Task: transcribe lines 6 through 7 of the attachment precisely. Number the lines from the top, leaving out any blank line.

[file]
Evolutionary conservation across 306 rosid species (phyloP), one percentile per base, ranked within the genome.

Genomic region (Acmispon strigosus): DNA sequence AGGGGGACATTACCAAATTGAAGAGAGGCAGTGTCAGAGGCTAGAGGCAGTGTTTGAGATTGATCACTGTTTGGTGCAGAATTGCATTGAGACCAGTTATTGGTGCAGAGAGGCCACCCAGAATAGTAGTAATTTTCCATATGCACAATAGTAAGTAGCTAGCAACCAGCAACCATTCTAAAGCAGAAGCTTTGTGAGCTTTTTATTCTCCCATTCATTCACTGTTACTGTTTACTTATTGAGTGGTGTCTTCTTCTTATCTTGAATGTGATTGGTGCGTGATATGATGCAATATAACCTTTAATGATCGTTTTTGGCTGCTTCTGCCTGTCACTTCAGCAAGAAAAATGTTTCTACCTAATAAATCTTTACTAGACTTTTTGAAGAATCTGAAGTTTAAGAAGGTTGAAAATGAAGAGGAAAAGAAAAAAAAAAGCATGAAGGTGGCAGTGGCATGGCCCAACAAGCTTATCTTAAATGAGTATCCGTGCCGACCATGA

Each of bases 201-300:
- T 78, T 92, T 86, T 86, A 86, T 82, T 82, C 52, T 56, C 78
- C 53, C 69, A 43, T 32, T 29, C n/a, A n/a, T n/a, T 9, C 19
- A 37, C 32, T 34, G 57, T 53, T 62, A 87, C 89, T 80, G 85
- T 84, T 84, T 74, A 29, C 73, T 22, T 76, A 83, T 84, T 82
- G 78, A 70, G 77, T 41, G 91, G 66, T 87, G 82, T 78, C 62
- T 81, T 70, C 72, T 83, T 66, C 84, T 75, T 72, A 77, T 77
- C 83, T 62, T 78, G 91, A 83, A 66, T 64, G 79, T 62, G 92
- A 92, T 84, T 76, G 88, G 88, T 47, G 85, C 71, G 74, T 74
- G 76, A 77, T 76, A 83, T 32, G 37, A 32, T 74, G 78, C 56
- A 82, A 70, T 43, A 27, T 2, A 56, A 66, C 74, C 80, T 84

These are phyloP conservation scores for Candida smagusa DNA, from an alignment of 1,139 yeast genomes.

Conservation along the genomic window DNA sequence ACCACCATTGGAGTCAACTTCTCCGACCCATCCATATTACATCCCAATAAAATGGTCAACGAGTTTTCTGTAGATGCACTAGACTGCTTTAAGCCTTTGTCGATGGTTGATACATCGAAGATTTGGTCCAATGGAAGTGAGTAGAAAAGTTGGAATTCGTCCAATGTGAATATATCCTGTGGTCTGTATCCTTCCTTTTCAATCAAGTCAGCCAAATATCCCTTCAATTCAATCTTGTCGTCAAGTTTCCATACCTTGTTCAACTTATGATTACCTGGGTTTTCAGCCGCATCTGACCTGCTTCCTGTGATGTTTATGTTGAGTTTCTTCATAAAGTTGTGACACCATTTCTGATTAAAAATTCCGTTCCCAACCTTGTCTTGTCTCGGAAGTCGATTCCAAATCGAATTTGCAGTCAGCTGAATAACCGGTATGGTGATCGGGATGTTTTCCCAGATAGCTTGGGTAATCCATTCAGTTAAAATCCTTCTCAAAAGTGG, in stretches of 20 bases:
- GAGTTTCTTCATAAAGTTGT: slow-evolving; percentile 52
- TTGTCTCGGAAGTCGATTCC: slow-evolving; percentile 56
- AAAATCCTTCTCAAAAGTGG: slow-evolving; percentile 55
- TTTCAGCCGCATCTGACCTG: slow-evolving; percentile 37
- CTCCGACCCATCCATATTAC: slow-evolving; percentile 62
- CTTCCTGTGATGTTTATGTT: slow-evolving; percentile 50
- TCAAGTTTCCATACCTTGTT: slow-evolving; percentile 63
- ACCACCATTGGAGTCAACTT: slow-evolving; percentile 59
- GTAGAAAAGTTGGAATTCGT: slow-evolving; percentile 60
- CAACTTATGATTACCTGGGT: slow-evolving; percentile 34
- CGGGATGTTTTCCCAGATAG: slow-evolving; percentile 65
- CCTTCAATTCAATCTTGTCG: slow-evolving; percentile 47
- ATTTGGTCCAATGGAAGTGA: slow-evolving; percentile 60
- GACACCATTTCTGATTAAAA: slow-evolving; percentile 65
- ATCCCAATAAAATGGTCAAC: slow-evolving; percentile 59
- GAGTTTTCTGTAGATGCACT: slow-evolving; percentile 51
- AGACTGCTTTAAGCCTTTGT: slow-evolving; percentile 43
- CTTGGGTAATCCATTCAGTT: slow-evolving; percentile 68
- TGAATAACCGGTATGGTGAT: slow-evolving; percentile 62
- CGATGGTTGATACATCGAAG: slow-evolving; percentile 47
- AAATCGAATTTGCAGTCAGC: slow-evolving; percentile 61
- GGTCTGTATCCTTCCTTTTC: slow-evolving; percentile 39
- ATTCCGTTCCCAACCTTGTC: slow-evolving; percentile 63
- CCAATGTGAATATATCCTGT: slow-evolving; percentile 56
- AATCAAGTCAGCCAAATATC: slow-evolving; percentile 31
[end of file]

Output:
- A 37, C 32, T 34, G 57, T 53, T 62, A 87, C 89, T 80, G 85
- T 84, T 84, T 74, A 29, C 73, T 22, T 76, A 83, T 84, T 82